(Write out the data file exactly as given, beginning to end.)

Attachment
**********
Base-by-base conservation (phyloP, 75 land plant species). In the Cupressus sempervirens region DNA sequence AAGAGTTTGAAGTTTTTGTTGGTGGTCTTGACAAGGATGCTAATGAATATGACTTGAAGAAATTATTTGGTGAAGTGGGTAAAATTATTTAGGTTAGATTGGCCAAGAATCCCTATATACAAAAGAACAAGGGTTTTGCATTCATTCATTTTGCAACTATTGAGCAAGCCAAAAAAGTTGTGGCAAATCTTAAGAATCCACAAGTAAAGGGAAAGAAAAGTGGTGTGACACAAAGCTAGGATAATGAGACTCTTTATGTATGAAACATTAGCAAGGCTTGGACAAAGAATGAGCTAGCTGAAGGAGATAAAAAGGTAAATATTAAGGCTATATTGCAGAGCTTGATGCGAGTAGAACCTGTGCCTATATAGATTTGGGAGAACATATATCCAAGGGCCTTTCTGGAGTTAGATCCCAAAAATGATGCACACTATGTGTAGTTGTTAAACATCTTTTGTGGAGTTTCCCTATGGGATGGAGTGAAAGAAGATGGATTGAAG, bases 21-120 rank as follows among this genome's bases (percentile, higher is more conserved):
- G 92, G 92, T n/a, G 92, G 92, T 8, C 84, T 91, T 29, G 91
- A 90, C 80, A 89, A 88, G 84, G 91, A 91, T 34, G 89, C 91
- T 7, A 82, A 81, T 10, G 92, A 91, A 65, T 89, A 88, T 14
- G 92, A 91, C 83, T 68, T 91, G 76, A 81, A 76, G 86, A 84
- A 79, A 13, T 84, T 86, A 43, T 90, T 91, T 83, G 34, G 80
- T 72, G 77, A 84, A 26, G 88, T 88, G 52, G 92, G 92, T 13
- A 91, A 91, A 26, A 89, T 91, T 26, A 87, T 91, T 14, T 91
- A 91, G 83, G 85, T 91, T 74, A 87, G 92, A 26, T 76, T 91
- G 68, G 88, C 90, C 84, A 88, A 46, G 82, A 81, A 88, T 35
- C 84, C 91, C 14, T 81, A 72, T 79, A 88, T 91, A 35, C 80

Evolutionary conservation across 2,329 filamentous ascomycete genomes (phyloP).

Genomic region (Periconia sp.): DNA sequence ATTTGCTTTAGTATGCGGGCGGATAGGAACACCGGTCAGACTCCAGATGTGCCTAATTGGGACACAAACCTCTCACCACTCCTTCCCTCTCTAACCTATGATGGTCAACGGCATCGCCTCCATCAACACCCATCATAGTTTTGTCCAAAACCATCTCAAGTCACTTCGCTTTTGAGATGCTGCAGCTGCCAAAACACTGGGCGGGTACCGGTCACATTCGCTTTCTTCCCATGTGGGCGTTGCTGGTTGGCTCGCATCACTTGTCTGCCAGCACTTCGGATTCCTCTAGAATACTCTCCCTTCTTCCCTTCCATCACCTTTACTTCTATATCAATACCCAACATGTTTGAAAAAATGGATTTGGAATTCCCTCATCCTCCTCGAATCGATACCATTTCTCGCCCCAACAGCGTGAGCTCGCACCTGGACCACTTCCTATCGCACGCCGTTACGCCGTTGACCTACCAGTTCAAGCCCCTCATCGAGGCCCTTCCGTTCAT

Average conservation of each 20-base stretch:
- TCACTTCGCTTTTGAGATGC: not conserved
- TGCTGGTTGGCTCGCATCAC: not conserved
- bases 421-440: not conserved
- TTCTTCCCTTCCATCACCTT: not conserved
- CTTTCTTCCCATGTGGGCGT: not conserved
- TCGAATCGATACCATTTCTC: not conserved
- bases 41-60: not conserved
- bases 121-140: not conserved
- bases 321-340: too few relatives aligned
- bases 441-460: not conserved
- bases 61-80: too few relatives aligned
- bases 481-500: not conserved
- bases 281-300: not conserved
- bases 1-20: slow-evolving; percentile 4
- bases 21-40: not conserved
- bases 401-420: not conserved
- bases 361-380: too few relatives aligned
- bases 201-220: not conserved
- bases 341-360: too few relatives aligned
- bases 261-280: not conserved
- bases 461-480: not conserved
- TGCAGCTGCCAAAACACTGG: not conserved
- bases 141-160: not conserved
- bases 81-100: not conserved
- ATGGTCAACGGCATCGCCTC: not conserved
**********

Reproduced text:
Base-by-base conservation (phyloP, 75 land plant species). In the Cupressus sempervirens region DNA sequence AAGAGTTTGAAGTTTTTGTTGGTGGTCTTGACAAGGATGCTAATGAATATGACTTGAAGAAATTATTTGGTGAAGTGGGTAAAATTATTTAGGTTAGATTGGCCAAGAATCCCTATATACAAAAGAACAAGGGTTTTGCATTCATTCATTTTGCAACTATTGAGCAAGCCAAAAAAGTTGTGGCAAATCTTAAGAATCCACAAGTAAAGGGAAAGAAAAGTGGTGTGACACAAAGCTAGGATAATGAGACTCTTTATGTATGAAACATTAGCAAGGCTTGGACAAAGAATGAGCTAGCTGAAGGAGATAAAAAGGTAAATATTAAGGCTATATTGCAGAGCTTGATGCGAGTAGAACCTGTGCCTATATAGATTTGGGAGAACATATATCCAAGGGCCTTTCTGGAGTTAGATCCCAAAAATGATGCACACTATGTGTAGTTGTTAAACATCTTTTGTGGAGTTTCCCTATGGGATGGAGTGAAAGAAGATGGATTGAAG, bases 21-120 rank as follows among this genome's bases (percentile, higher is more conserved):
- G 92, G 92, T n/a, G 92, G 92, T 8, C 84, T 91, T 29, G 91
- A 90, C 80, A 89, A 88, G 84, G 91, A 91, T 34, G 89, C 91
- T 7, A 82, A 81, T 10, G 92, A 91, A 65, T 89, A 88, T 14
- G 92, A 91, C 83, T 68, T 91, G 76, A 81, A 76, G 86, A 84
- A 79, A 13, T 84, T 86, A 43, T 90, T 91, T 83, G 34, G 80
- T 72, G 77, A 84, A 26, G 88, T 88, G 52, G 92, G 92, T 13
- A 91, A 91, A 26, A 89, T 91, T 26, A 87, T 91, T 14, T 91
- A 91, G 83, G 85, T 91, T 74, A 87, G 92, A 26, T 76, T 91
- G 68, G 88, C 90, C 84, A 88, A 46, G 82, A 81, A 88, T 35
- C 84, C 91, C 14, T 81, A 72, T 79, A 88, T 91, A 35, C 80

Evolutionary conservation across 2,329 filamentous ascomycete genomes (phyloP).

Genomic region (Periconia sp.): DNA sequence ATTTGCTTTAGTATGCGGGCGGATAGGAACACCGGTCAGACTCCAGATGTGCCTAATTGGGACACAAACCTCTCACCACTCCTTCCCTCTCTAACCTATGATGGTCAACGGCATCGCCTCCATCAACACCCATCATAGTTTTGTCCAAAACCATCTCAAGTCACTTCGCTTTTGAGATGCTGCAGCTGCCAAAACACTGGGCGGGTACCGGTCACATTCGCTTTCTTCCCATGTGGGCGTTGCTGGTTGGCTCGCATCACTTGTCTGCCAGCACTTCGGATTCCTCTAGAATACTCTCCCTTCTTCCCTTCCATCACCTTTACTTCTATATCAATACCCAACATGTTTGAAAAAATGGATTTGGAATTCCCTCATCCTCCTCGAATCGATACCATTTCTCGCCCCAACAGCGTGAGCTCGCACCTGGACCACTTCCTATCGCACGCCGTTACGCCGTTGACCTACCAGTTCAAGCCCCTCATCGAGGCCCTTCCGTTCAT

Average conservation of each 20-base stretch:
- TCACTTCGCTTTTGAGATGC: not conserved
- TGCTGGTTGGCTCGCATCAC: not conserved
- bases 421-440: not conserved
- TTCTTCCCTTCCATCACCTT: not conserved
- CTTTCTTCCCATGTGGGCGT: not conserved
- TCGAATCGATACCATTTCTC: not conserved
- bases 41-60: not conserved
- bases 121-140: not conserved
- bases 321-340: too few relatives aligned
- bases 441-460: not conserved
- bases 61-80: too few relatives aligned
- bases 481-500: not conserved
- bases 281-300: not conserved
- bases 1-20: slow-evolving; percentile 4
- bases 21-40: not conserved
- bases 401-420: not conserved
- bases 361-380: too few relatives aligned
- bases 201-220: not conserved
- bases 341-360: too few relatives aligned
- bases 261-280: not conserved
- bases 461-480: not conserved
- TGCAGCTGCCAAAACACTGG: not conserved
- bases 141-160: not conserved
- bases 81-100: not conserved
- ATGGTCAACGGCATCGCCTC: not conserved